OA journals provide free access to their articles but may charge the authors a publication fee called the "article processing charge" (APC). DOAJ (Directory of Open Access Journals) provides a list of OA journals that exercise peer-review or editorial control and also their article processing charges.
The author of the publication will need to absorb the cost with a research grant (if any) if there is no sponsorship from the author's department.
Most publishers specify on their website the versions of the work they allow researchers to deposit in an institutional repository for OA*. The permitted versions are:
also known as Early version, Submitted or First manuscript. Usually in word processing format, this is the version an author submits to a journal for consideration before the peer-review process.
also known as Accepted Author Manuscript, Peer-reviewed or Author Final version. Usually in word processing format, it contains all the revisions made during the peer-review process.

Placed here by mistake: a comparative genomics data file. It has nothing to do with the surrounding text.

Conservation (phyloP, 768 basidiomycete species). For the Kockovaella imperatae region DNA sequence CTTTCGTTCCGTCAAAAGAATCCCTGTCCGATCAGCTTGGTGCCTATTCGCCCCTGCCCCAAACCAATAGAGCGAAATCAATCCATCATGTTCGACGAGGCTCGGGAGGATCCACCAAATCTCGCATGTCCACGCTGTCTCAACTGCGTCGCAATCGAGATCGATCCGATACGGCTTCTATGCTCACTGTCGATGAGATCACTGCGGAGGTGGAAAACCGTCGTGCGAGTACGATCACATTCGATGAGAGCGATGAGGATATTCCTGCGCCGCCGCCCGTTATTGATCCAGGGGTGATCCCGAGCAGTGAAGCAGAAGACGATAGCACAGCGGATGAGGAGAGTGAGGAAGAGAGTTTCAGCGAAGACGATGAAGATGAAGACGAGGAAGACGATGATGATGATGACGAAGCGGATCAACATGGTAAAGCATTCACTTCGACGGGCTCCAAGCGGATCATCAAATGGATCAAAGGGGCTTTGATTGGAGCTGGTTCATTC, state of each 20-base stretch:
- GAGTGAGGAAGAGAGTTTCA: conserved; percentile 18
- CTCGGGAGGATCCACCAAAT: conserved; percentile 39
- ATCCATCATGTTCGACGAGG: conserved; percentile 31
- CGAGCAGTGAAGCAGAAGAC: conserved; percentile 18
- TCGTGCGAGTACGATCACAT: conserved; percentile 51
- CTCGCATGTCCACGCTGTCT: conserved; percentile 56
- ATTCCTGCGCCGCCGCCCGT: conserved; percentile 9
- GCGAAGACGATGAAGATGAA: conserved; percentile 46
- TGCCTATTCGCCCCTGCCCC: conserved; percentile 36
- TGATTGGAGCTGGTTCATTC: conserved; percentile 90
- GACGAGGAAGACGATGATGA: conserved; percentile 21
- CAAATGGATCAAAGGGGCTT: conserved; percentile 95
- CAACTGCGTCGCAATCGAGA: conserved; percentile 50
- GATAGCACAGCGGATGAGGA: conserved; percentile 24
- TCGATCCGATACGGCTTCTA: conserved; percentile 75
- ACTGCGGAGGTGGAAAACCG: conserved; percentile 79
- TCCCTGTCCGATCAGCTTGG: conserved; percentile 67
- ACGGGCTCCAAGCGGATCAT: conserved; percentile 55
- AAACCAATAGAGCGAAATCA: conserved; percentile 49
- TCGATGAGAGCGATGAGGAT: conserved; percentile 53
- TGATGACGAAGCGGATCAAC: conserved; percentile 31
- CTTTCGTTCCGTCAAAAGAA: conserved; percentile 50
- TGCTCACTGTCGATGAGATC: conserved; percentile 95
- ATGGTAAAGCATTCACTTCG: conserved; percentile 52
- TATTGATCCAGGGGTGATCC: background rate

also known as Publisher's PDF, Publisher's Final version or Version of record. It has the final layout and formatting done by the publisher for the purpose of publication either in hardcopy or electronic format.
SHERPA/RoMEO publisher policy index provides information on the copyright and self-archiving policies of publishers.
*Usually publishers allow authors to post copies of pre-print or post-print rather than the final published version for OA archiving.
An embargo period is a period of time following the publication date of an article or journal when free access to the full text is not available. This period of time varies depending on the policies of the publishers. Access to the full text during an embargo period is restricted to users who have paid a subscription.
The copyright transfer agreement (CTA) or the publisher's agreement is a legal document that states the condition of publication which can be a full or partial copyright transfer or a license to publish. The author who creates the work is the copyright holder. Copyright is a bundle of rights. The CTA may specify various rights that the author does retain, such as whether the author can post the article in an open access repository and under which conditions. If the CTA does not specify what rights the author can retain, the author may have transferred the whole copyright of his or her work to the publisher and thus will need to seek the publisher's permission when using part or whole of the document unless the use is one of the statutory exemptions in the copyright law.